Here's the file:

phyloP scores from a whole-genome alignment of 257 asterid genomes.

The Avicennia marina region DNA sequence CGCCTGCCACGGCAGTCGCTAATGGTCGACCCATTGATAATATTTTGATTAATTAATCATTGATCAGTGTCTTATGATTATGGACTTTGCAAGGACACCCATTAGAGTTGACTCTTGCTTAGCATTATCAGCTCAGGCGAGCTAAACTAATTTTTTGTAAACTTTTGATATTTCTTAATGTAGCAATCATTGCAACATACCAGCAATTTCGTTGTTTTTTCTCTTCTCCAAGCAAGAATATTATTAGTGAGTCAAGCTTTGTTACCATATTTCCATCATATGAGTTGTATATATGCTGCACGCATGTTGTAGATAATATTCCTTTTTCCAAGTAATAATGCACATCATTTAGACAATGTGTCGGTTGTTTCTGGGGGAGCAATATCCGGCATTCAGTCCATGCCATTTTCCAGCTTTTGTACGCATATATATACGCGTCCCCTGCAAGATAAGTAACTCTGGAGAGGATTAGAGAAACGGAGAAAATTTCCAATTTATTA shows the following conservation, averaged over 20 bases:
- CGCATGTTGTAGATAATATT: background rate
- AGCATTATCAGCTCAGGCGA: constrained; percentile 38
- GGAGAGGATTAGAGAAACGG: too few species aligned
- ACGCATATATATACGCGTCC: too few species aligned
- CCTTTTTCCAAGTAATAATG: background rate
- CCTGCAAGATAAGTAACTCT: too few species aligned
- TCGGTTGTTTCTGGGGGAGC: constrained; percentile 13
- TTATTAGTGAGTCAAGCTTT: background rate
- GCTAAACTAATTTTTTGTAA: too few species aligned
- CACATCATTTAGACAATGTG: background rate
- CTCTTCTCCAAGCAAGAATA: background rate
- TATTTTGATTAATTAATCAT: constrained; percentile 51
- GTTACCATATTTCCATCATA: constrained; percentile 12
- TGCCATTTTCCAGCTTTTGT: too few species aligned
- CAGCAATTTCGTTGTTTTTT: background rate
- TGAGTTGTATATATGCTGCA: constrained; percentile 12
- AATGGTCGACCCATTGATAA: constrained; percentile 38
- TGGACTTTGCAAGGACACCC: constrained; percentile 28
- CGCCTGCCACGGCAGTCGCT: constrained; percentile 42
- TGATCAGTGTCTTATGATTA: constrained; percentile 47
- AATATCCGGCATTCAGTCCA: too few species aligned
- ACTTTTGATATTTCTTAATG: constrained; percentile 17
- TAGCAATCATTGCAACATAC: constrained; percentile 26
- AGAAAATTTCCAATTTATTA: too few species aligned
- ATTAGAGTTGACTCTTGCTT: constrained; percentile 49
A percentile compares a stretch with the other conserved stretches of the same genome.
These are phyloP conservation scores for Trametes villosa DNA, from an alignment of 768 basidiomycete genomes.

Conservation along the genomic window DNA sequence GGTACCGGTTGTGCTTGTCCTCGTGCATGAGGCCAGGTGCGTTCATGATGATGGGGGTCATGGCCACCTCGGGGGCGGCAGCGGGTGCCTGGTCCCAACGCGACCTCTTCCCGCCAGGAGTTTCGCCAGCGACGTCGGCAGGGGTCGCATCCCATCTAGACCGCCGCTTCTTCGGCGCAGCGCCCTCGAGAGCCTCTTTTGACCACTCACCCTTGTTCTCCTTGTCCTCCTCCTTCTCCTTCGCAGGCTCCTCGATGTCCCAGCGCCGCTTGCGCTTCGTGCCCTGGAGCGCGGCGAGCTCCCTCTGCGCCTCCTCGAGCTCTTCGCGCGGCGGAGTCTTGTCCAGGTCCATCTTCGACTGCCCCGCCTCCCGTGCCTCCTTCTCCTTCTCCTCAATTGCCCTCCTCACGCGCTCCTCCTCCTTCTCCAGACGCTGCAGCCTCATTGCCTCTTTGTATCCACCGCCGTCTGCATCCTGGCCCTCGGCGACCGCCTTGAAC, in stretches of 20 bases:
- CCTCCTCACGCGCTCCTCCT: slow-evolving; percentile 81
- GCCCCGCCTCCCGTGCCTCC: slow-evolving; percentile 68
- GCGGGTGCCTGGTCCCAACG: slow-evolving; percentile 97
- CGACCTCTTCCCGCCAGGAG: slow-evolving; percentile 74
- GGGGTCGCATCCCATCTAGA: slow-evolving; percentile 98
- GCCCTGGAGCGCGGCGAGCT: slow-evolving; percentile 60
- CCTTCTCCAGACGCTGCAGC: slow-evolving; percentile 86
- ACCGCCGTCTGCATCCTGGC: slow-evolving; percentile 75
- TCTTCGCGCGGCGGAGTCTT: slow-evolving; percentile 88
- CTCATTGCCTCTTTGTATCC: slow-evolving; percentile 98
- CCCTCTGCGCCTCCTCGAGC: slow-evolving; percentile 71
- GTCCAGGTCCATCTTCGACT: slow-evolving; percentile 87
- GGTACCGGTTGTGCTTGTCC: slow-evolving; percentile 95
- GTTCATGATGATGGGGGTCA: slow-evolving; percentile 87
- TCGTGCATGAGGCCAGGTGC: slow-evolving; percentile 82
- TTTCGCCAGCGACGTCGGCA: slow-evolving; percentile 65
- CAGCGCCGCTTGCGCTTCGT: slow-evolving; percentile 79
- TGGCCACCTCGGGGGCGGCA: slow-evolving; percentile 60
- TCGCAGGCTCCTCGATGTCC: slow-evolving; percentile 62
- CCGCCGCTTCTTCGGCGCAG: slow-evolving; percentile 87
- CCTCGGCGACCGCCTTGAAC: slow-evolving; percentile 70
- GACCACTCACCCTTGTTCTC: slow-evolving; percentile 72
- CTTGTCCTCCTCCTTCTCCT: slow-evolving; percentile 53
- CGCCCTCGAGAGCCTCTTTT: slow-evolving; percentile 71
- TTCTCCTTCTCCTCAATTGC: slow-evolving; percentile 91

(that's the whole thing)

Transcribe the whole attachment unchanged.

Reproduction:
phyloP scores from a whole-genome alignment of 257 asterid genomes.

The Avicennia marina region DNA sequence CGCCTGCCACGGCAGTCGCTAATGGTCGACCCATTGATAATATTTTGATTAATTAATCATTGATCAGTGTCTTATGATTATGGACTTTGCAAGGACACCCATTAGAGTTGACTCTTGCTTAGCATTATCAGCTCAGGCGAGCTAAACTAATTTTTTGTAAACTTTTGATATTTCTTAATGTAGCAATCATTGCAACATACCAGCAATTTCGTTGTTTTTTCTCTTCTCCAAGCAAGAATATTATTAGTGAGTCAAGCTTTGTTACCATATTTCCATCATATGAGTTGTATATATGCTGCACGCATGTTGTAGATAATATTCCTTTTTCCAAGTAATAATGCACATCATTTAGACAATGTGTCGGTTGTTTCTGGGGGAGCAATATCCGGCATTCAGTCCATGCCATTTTCCAGCTTTTGTACGCATATATATACGCGTCCCCTGCAAGATAAGTAACTCTGGAGAGGATTAGAGAAACGGAGAAAATTTCCAATTTATTA shows the following conservation, averaged over 20 bases:
- CGCATGTTGTAGATAATATT: background rate
- AGCATTATCAGCTCAGGCGA: constrained; percentile 38
- GGAGAGGATTAGAGAAACGG: too few species aligned
- ACGCATATATATACGCGTCC: too few species aligned
- CCTTTTTCCAAGTAATAATG: background rate
- CCTGCAAGATAAGTAACTCT: too few species aligned
- TCGGTTGTTTCTGGGGGAGC: constrained; percentile 13
- TTATTAGTGAGTCAAGCTTT: background rate
- GCTAAACTAATTTTTTGTAA: too few species aligned
- CACATCATTTAGACAATGTG: background rate
- CTCTTCTCCAAGCAAGAATA: background rate
- TATTTTGATTAATTAATCAT: constrained; percentile 51
- GTTACCATATTTCCATCATA: constrained; percentile 12
- TGCCATTTTCCAGCTTTTGT: too few species aligned
- CAGCAATTTCGTTGTTTTTT: background rate
- TGAGTTGTATATATGCTGCA: constrained; percentile 12
- AATGGTCGACCCATTGATAA: constrained; percentile 38
- TGGACTTTGCAAGGACACCC: constrained; percentile 28
- CGCCTGCCACGGCAGTCGCT: constrained; percentile 42
- TGATCAGTGTCTTATGATTA: constrained; percentile 47
- AATATCCGGCATTCAGTCCA: too few species aligned
- ACTTTTGATATTTCTTAATG: constrained; percentile 17
- TAGCAATCATTGCAACATAC: constrained; percentile 26
- AGAAAATTTCCAATTTATTA: too few species aligned
- ATTAGAGTTGACTCTTGCTT: constrained; percentile 49
A percentile compares a stretch with the other conserved stretches of the same genome.
These are phyloP conservation scores for Trametes villosa DNA, from an alignment of 768 basidiomycete genomes.

Conservation along the genomic window DNA sequence GGTACCGGTTGTGCTTGTCCTCGTGCATGAGGCCAGGTGCGTTCATGATGATGGGGGTCATGGCCACCTCGGGGGCGGCAGCGGGTGCCTGGTCCCAACGCGACCTCTTCCCGCCAGGAGTTTCGCCAGCGACGTCGGCAGGGGTCGCATCCCATCTAGACCGCCGCTTCTTCGGCGCAGCGCCCTCGAGAGCCTCTTTTGACCACTCACCCTTGTTCTCCTTGTCCTCCTCCTTCTCCTTCGCAGGCTCCTCGATGTCCCAGCGCCGCTTGCGCTTCGTGCCCTGGAGCGCGGCGAGCTCCCTCTGCGCCTCCTCGAGCTCTTCGCGCGGCGGAGTCTTGTCCAGGTCCATCTTCGACTGCCCCGCCTCCCGTGCCTCCTTCTCCTTCTCCTCAATTGCCCTCCTCACGCGCTCCTCCTCCTTCTCCAGACGCTGCAGCCTCATTGCCTCTTTGTATCCACCGCCGTCTGCATCCTGGCCCTCGGCGACCGCCTTGAAC, in stretches of 20 bases:
- CCTCCTCACGCGCTCCTCCT: slow-evolving; percentile 81
- GCCCCGCCTCCCGTGCCTCC: slow-evolving; percentile 68
- GCGGGTGCCTGGTCCCAACG: slow-evolving; percentile 97
- CGACCTCTTCCCGCCAGGAG: slow-evolving; percentile 74
- GGGGTCGCATCCCATCTAGA: slow-evolving; percentile 98
- GCCCTGGAGCGCGGCGAGCT: slow-evolving; percentile 60
- CCTTCTCCAGACGCTGCAGC: slow-evolving; percentile 86
- ACCGCCGTCTGCATCCTGGC: slow-evolving; percentile 75
- TCTTCGCGCGGCGGAGTCTT: slow-evolving; percentile 88
- CTCATTGCCTCTTTGTATCC: slow-evolving; percentile 98
- CCCTCTGCGCCTCCTCGAGC: slow-evolving; percentile 71
- GTCCAGGTCCATCTTCGACT: slow-evolving; percentile 87
- GGTACCGGTTGTGCTTGTCC: slow-evolving; percentile 95
- GTTCATGATGATGGGGGTCA: slow-evolving; percentile 87
- TCGTGCATGAGGCCAGGTGC: slow-evolving; percentile 82
- TTTCGCCAGCGACGTCGGCA: slow-evolving; percentile 65
- CAGCGCCGCTTGCGCTTCGT: slow-evolving; percentile 79
- TGGCCACCTCGGGGGCGGCA: slow-evolving; percentile 60
- TCGCAGGCTCCTCGATGTCC: slow-evolving; percentile 62
- CCGCCGCTTCTTCGGCGCAG: slow-evolving; percentile 87
- CCTCGGCGACCGCCTTGAAC: slow-evolving; percentile 70
- GACCACTCACCCTTGTTCTC: slow-evolving; percentile 72
- CTTGTCCTCCTCCTTCTCCT: slow-evolving; percentile 53
- CGCCCTCGAGAGCCTCTTTT: slow-evolving; percentile 71
- TTCTCCTTCTCCTCAATTGC: slow-evolving; percentile 91